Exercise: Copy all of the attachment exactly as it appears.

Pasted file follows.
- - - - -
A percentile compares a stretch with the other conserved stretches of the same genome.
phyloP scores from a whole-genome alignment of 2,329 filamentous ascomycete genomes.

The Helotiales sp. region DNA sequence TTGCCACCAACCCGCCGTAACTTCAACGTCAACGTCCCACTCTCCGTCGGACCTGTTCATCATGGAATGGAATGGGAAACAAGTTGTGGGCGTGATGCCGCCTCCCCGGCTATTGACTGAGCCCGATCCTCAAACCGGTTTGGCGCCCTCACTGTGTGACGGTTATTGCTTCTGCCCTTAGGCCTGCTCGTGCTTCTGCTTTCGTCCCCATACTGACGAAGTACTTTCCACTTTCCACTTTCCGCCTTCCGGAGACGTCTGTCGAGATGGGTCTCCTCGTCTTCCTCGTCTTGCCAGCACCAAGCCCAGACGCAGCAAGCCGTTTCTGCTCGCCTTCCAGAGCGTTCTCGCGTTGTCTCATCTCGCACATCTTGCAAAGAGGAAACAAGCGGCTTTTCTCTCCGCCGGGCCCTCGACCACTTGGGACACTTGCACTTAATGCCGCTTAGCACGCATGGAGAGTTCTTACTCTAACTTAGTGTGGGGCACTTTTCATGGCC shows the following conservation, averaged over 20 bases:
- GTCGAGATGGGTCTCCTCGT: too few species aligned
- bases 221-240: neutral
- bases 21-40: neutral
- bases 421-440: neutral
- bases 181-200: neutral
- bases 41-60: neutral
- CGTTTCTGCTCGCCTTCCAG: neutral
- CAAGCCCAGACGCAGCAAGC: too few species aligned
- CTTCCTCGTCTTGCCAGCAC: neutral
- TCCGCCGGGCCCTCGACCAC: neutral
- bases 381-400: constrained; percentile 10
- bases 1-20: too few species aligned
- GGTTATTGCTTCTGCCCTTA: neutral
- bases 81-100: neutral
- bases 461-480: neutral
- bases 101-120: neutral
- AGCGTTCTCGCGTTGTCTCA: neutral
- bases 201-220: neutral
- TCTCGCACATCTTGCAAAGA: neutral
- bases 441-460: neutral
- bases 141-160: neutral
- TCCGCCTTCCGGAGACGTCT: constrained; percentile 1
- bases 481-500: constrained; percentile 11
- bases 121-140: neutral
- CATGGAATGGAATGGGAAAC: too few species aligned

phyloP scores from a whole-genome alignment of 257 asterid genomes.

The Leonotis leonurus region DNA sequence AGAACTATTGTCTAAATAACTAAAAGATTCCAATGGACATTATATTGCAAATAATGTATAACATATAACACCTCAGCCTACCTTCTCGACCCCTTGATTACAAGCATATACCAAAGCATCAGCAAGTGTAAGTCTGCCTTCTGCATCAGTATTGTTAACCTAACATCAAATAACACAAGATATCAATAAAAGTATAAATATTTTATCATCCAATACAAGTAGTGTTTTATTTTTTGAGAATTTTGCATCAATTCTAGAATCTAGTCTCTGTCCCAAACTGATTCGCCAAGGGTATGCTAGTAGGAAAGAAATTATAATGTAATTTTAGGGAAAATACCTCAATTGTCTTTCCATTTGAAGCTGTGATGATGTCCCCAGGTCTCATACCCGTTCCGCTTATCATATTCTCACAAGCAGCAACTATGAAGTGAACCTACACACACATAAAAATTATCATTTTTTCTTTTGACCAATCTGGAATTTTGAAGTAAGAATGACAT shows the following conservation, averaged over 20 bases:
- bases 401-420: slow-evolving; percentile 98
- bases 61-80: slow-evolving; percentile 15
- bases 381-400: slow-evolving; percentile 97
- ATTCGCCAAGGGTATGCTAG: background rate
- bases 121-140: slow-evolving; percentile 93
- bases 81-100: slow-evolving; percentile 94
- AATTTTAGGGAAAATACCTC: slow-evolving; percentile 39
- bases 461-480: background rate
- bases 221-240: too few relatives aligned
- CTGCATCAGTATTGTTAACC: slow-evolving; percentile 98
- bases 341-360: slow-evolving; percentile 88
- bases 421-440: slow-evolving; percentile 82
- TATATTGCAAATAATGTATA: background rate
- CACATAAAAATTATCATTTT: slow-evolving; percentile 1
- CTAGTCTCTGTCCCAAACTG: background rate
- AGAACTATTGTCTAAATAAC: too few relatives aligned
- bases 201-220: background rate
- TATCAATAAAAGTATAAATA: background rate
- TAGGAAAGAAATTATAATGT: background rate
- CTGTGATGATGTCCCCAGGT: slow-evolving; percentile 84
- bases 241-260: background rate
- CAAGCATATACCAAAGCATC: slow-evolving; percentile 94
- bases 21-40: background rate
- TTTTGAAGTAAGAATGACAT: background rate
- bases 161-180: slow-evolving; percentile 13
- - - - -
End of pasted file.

A percentile compares a stretch with the other conserved stretches of the same genome.
phyloP scores from a whole-genome alignment of 2,329 filamentous ascomycete genomes.

The Helotiales sp. region DNA sequence TTGCCACCAACCCGCCGTAACTTCAACGTCAACGTCCCACTCTCCGTCGGACCTGTTCATCATGGAATGGAATGGGAAACAAGTTGTGGGCGTGATGCCGCCTCCCCGGCTATTGACTGAGCCCGATCCTCAAACCGGTTTGGCGCCCTCACTGTGTGACGGTTATTGCTTCTGCCCTTAGGCCTGCTCGTGCTTCTGCTTTCGTCCCCATACTGACGAAGTACTTTCCACTTTCCACTTTCCGCCTTCCGGAGACGTCTGTCGAGATGGGTCTCCTCGTCTTCCTCGTCTTGCCAGCACCAAGCCCAGACGCAGCAAGCCGTTTCTGCTCGCCTTCCAGAGCGTTCTCGCGTTGTCTCATCTCGCACATCTTGCAAAGAGGAAACAAGCGGCTTTTCTCTCCGCCGGGCCCTCGACCACTTGGGACACTTGCACTTAATGCCGCTTAGCACGCATGGAGAGTTCTTACTCTAACTTAGTGTGGGGCACTTTTCATGGCC shows the following conservation, averaged over 20 bases:
- GTCGAGATGGGTCTCCTCGT: too few species aligned
- bases 221-240: neutral
- bases 21-40: neutral
- bases 421-440: neutral
- bases 181-200: neutral
- bases 41-60: neutral
- CGTTTCTGCTCGCCTTCCAG: neutral
- CAAGCCCAGACGCAGCAAGC: too few species aligned
- CTTCCTCGTCTTGCCAGCAC: neutral
- TCCGCCGGGCCCTCGACCAC: neutral
- bases 381-400: constrained; percentile 10
- bases 1-20: too few species aligned
- GGTTATTGCTTCTGCCCTTA: neutral
- bases 81-100: neutral
- bases 461-480: neutral
- bases 101-120: neutral
- AGCGTTCTCGCGTTGTCTCA: neutral
- bases 201-220: neutral
- TCTCGCACATCTTGCAAAGA: neutral
- bases 441-460: neutral
- bases 141-160: neutral
- TCCGCCTTCCGGAGACGTCT: constrained; percentile 1
- bases 481-500: constrained; percentile 11
- bases 121-140: neutral
- CATGGAATGGAATGGGAAAC: too few species aligned

phyloP scores from a whole-genome alignment of 257 asterid genomes.

The Leonotis leonurus region DNA sequence AGAACTATTGTCTAAATAACTAAAAGATTCCAATGGACATTATATTGCAAATAATGTATAACATATAACACCTCAGCCTACCTTCTCGACCCCTTGATTACAAGCATATACCAAAGCATCAGCAAGTGTAAGTCTGCCTTCTGCATCAGTATTGTTAACCTAACATCAAATAACACAAGATATCAATAAAAGTATAAATATTTTATCATCCAATACAAGTAGTGTTTTATTTTTTGAGAATTTTGCATCAATTCTAGAATCTAGTCTCTGTCCCAAACTGATTCGCCAAGGGTATGCTAGTAGGAAAGAAATTATAATGTAATTTTAGGGAAAATACCTCAATTGTCTTTCCATTTGAAGCTGTGATGATGTCCCCAGGTCTCATACCCGTTCCGCTTATCATATTCTCACAAGCAGCAACTATGAAGTGAACCTACACACACATAAAAATTATCATTTTTTCTTTTGACCAATCTGGAATTTTGAAGTAAGAATGACAT shows the following conservation, averaged over 20 bases:
- bases 401-420: slow-evolving; percentile 98
- bases 61-80: slow-evolving; percentile 15
- bases 381-400: slow-evolving; percentile 97
- ATTCGCCAAGGGTATGCTAG: background rate
- bases 121-140: slow-evolving; percentile 93
- bases 81-100: slow-evolving; percentile 94
- AATTTTAGGGAAAATACCTC: slow-evolving; percentile 39
- bases 461-480: background rate
- bases 221-240: too few relatives aligned
- CTGCATCAGTATTGTTAACC: slow-evolving; percentile 98
- bases 341-360: slow-evolving; percentile 88
- bases 421-440: slow-evolving; percentile 82
- TATATTGCAAATAATGTATA: background rate
- CACATAAAAATTATCATTTT: slow-evolving; percentile 1
- CTAGTCTCTGTCCCAAACTG: background rate
- AGAACTATTGTCTAAATAAC: too few relatives aligned
- bases 201-220: background rate
- TATCAATAAAAGTATAAATA: background rate
- TAGGAAAGAAATTATAATGT: background rate
- CTGTGATGATGTCCCCAGGT: slow-evolving; percentile 84
- bases 241-260: background rate
- CAAGCATATACCAAAGCATC: slow-evolving; percentile 94
- bases 21-40: background rate
- TTTTGAAGTAAGAATGACAT: background rate
- bases 161-180: slow-evolving; percentile 13